Of course, I am not forced to see a licensed physician. If I am willing to assume the risk (usually associated with a lower price) of seeing an unlicensed physician, it is my own choice. The law says only that those offering the services of a physician must truthfully and prominently display whatever certificates they have. Often there is little actual risk: It turns out that many “unlicensed” physicians are simply physicians who are properly licensed elsewhere (another state, another country) but who didn’t want to jump through all the regulatory hoops to get one more license. Given that this is allowed, the cost and hassle of additional licenses is, I hear, coming down. (Before these licensing regulations were changed–back in the 1990s, for example–you had bizarre situations where top-flight general surgeons from Britain or Canada became anesthesiologists or even PAs here, because those licenses could be obtained more quickly than that of a general surgeon. What an economically inefficient use of scarce resources, economists pointed out.)

I need not even see a doctor for all my medical complaints. For example, nurse practitioners and PAs both offer deep discounts on monospot swabbing and rapid strep test if I have a sore throat. And pharmacists are happy to make recommendations for medications, which no longer require a physician’s prescription. Granted, many people are not comfortable taking what had been prescription meds without some input by a physician and are willing to pay extra for that privilege, but in some instances and with some people, the pharmacist seems sufficient. (Most pharmacists feel comfortable not getting the advice of a physician as to what drugs are best for their diagnosis.) Some upper-scale pharmacies require you to compensate the pharmacists for their time and advice, as you do other professionals, though some large-scale businesses like Walgreens and Wal-Mart offer the pharmacist consultation as part of the price package.

People make mistakes, of course, as with any institution involving human beings, though the mistakes associated with overly burdensome regulation are no longer a problem. When they do make mistakes, they can be sued, as before. But the introduction of a “loser pays” principle in malpractice suits has reduced spurious lawsuits. Some physicians offer discount fees to those who agree to waive their right to sue, and courts have recently modified past precedent to allow people this option. (Reputation is sufficient to prevent abuse.)

Hospitals are run competitively. Some are small boutique hospitals, catering to those with specific problems–cardiac, musculoskeletal, and others. Others are megaplexes that offer a total package with every imaginable specialist coordinating all aspects of your care. For many problems there are clear prices that cover all aspects (labs, imaging, post-op care), and long-term payment plans are commonplace. Many hospitals have a sliding scale for the less fortunate, but the idea of offering “free care” is considered laughable, since most recognize that people overutilize scarce resources that are underpriced. Some have a local reputation, while others are branches of well-respected national chains. Mayo hospitals are often located near major highways and can be recognized from afar by their bright yellow arches. The price of a major operation is typically more than an inexpensive car, less than an inexpensive house (though transparent pricing and market competition lower these prices each year), and is financed as people finance cars and houses: long-term. Hospital companies, like car companies, have associated financing wings (such as “MAYOAC”) that offer long-term financing options.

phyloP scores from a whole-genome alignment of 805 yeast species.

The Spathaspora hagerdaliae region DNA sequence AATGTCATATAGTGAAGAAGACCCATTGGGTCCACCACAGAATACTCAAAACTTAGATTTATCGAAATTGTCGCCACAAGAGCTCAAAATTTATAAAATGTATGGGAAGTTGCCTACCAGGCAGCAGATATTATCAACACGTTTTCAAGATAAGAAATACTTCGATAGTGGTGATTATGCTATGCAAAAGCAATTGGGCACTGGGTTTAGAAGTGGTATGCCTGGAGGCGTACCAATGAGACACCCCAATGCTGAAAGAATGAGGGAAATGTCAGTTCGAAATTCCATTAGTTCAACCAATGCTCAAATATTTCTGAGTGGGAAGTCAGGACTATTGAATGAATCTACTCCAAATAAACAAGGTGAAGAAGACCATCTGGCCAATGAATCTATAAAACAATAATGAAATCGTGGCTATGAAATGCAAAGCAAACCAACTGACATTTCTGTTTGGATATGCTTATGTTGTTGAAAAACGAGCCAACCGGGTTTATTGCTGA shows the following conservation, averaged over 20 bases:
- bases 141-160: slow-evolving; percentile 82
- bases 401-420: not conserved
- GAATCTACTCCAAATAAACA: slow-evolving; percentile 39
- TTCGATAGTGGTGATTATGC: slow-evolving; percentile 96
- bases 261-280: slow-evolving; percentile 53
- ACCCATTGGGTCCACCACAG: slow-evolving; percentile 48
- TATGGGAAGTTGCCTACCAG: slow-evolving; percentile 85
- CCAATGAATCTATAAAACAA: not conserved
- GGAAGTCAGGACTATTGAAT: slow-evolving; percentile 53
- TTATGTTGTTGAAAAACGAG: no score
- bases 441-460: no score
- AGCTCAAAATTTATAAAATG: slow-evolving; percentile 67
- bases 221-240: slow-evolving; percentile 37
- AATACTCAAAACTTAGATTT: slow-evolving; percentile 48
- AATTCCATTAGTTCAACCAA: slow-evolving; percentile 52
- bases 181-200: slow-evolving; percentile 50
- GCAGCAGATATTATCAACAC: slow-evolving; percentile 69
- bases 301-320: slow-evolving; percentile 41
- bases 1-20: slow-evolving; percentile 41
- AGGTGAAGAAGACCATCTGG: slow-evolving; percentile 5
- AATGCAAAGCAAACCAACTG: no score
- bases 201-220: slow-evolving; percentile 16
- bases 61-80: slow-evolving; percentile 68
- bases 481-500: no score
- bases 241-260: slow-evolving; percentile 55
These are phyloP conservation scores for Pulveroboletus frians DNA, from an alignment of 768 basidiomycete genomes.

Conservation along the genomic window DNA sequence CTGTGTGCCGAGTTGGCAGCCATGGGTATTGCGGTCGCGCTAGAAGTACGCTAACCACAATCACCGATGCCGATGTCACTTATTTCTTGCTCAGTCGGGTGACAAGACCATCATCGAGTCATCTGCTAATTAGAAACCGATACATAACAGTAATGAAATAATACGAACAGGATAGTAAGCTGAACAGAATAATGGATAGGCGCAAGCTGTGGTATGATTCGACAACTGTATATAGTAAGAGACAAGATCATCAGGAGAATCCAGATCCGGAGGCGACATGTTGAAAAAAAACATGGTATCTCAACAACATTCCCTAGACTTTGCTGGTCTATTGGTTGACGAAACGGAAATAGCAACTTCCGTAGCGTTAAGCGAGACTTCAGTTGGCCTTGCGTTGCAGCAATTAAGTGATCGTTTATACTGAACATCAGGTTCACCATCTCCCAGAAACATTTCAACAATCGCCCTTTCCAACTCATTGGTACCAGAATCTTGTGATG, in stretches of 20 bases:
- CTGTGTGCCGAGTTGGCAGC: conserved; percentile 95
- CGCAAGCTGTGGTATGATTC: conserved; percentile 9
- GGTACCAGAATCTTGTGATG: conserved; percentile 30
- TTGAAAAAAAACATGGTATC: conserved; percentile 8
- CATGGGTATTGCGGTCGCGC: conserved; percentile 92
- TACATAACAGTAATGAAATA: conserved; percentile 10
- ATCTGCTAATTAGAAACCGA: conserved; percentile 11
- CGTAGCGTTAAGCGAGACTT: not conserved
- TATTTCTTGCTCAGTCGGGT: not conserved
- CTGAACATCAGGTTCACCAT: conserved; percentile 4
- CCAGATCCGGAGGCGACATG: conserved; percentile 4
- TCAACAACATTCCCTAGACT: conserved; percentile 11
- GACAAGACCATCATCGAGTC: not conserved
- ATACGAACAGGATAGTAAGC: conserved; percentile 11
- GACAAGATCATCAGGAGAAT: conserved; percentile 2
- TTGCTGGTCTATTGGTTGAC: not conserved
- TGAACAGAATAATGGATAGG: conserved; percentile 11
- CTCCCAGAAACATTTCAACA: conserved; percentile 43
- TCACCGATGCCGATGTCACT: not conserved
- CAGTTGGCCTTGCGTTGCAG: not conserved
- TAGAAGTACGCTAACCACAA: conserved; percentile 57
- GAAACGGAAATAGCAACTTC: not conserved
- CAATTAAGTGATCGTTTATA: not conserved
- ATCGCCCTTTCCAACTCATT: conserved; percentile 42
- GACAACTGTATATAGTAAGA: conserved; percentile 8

Some people choose to go without insurance, as is their right. For young, healthy people it is often a reasonable risk to take. When people without insurance have an acute medical problem or trauma requiring immediate care, they are usually treated in a basic fashion and compensation is handled at a later, more appropriate time. Hospitals often try to attract physicians to help with things like trauma by offering to compensate them immediately and up front, adding these costs onto the bill to be financed.

Most people, though, have health insurance. Because there are no state or federal mandates, health insurance is inexpensive, especially for high-deductible packages. You only insure against those things you want to insure against. Cancer and diabetes: yes. In vitro fertilization and hair transplant (to name two of several hundred mandates previously required in one or more of the 50 states): no.

Even a majority of the poor can afford health care now, just as they can, according to government studies, afford flat-screen TVs, air conditioning, computers, cell phones, two cars per family, and many other goods and services not available to the rich of 50 years ago. There is a society-wide discussion about how to help the poorest of the poor–some urge reliance on family, charity, and the resurgent friendly societies; others seek some form of government involvement–but all agree that concern for the poor in no way justifies government take over of nearly 17 percent of the national economy.

Health care is not perfect. But we have saved a lot of money by no longer pretending it could be made perfect if we handed it over to the political class. If only we could as easily solve the continuing problem of first-class mail delivery.